US should consider 'stay-at-home' cooling options during pandemic
A new study from Australian scientists at the forefront of climate and health modeling suggests electric fans and water dousing could be a viable stay-at-home cooling strategy as the United States (US) anticipates extreme heat.
The risk of two major public health threats converging—a heatwave and the COVID-19 pandemic—is quickly becoming a reality as the US approaches its hottest month of the year with COVID-19 cases continuing to rise.
"Authorities have acknowledged that the usual strategies recommended to protect individuals from heat-related illness such as seeking refuge in air-conditioned places including dedicated cooling centers or shopping malls risks further transmission of the virus," said senior author Associate Professor Ollie Jay from the University of Sydney (Australia).
"We also know that many of those who are most at-risk of COVID-19 are those also at-risk of heat-related illness, such as the elderly and those with cardiovascular or respiratory conditions."
"There is an urgent need for low-cost, accessible cooling strategies to protect the most vulnerable from heat-related illness and the spread of SARS-COV-2. Our study challenges outdated public health advice suggesting that fans are not beneficial in extreme heat."
In the new study, published in Science of the Total Environment, researchers from the University of Sydney's Faculty of Medicine and Health and Charles Perkins Centre examine if electric fans combined with spraying water directly onto the skin (self-dousing) is an effective stay-at-home cooling solution during summer conditions in the US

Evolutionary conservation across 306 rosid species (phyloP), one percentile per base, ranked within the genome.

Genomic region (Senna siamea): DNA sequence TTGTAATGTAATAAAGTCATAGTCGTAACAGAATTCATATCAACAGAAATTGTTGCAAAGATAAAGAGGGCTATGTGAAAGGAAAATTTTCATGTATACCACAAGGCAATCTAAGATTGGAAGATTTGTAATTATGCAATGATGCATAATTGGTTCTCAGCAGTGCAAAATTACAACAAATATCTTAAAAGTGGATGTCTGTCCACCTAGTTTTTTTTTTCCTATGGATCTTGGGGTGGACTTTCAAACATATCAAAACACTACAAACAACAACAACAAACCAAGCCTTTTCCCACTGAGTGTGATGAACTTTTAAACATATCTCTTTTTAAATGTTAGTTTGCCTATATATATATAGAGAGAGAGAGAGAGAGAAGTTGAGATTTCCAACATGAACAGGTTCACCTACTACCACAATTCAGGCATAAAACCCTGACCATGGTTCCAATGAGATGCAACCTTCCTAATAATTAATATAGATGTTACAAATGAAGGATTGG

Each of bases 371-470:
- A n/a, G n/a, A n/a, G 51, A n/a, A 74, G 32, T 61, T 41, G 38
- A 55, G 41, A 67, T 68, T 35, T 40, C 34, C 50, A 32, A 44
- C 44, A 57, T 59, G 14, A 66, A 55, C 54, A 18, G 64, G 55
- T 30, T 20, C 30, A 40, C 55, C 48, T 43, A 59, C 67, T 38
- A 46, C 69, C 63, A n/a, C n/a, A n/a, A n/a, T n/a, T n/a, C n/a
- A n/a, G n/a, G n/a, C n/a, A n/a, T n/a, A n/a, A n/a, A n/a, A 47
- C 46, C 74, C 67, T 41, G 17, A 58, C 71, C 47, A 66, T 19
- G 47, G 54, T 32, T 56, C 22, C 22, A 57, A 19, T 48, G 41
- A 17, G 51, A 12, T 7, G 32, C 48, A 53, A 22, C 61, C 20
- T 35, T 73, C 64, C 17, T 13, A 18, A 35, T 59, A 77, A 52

With modeling based on clinical trials and historic weather data the researchers found;
- In 80 of the 105 metropolises examined electric fan-use would have resulted in effective cooling on every summer day over the last 20 years.
- In only 3 of the 105 metropolises assessed (Phoenix and Tucson, Arizona and Las Vegas, Nevada), this method would not have been effective more than five percent of the time.
- This means 65 percent of the US population (200 million of the 222 million residents living in these most populous metropolises) could have effectively used this strategy to keep cool on 100 percent of summer days.
They conclude that this solution could be potentially recommended by health authorities as a safe and effective stay-at-home cooling strategy across vast swathes of the Northeast, Southeast and Midwest regions of the United States, as well as the West Coast.
The researchers acknowledge that while the modeling is conservative (based on the physiology of an older adult) it can only show when fans would or would not be effective based on climate. As with many public health interventions, an individuals' response to the cooling strategy may be influenced by their health status.
The modeling explained:
Based on previous work published in JAMA and Annals of Internal Medicine the authors modeled the humidity-dependent threshold temperature under which fans and self-dousing provide a beneficial cooling effect.
The previous trials conducted on participants in a climate-controlled chamber show that that in hot, humid conditions fans lower core body temperature and cardiovascular strain and improve thermal comfort. However, fans can be detrimental in very hot, dry conditions.
These data were analyzed alongside historic weather data (temperature and associated relative humidity) recorded at any point over the last 20 years (2000 to 2019 inclusive) for 105 of the most populated metropolis areas in the United States.
First author and Ph.D. student Lily Hospers said: "Importantly, this research proposes a potential cooling strategy that can be used at home during the current pandemic, therefore circumventing the need for potentially risky excursions into public spaces and expensive home-based air-conditioning."
Declaration: The authors declare no competing interests.
More information: Lily Hospers et al, Electric fans: A potential stay-at-home cooling strategy during the COVID-19 pandemic this summer?, Science of The Total Environment (2020). DOI: 10.1016/j.scitotenv.2020.141180
Provided by University of Sydney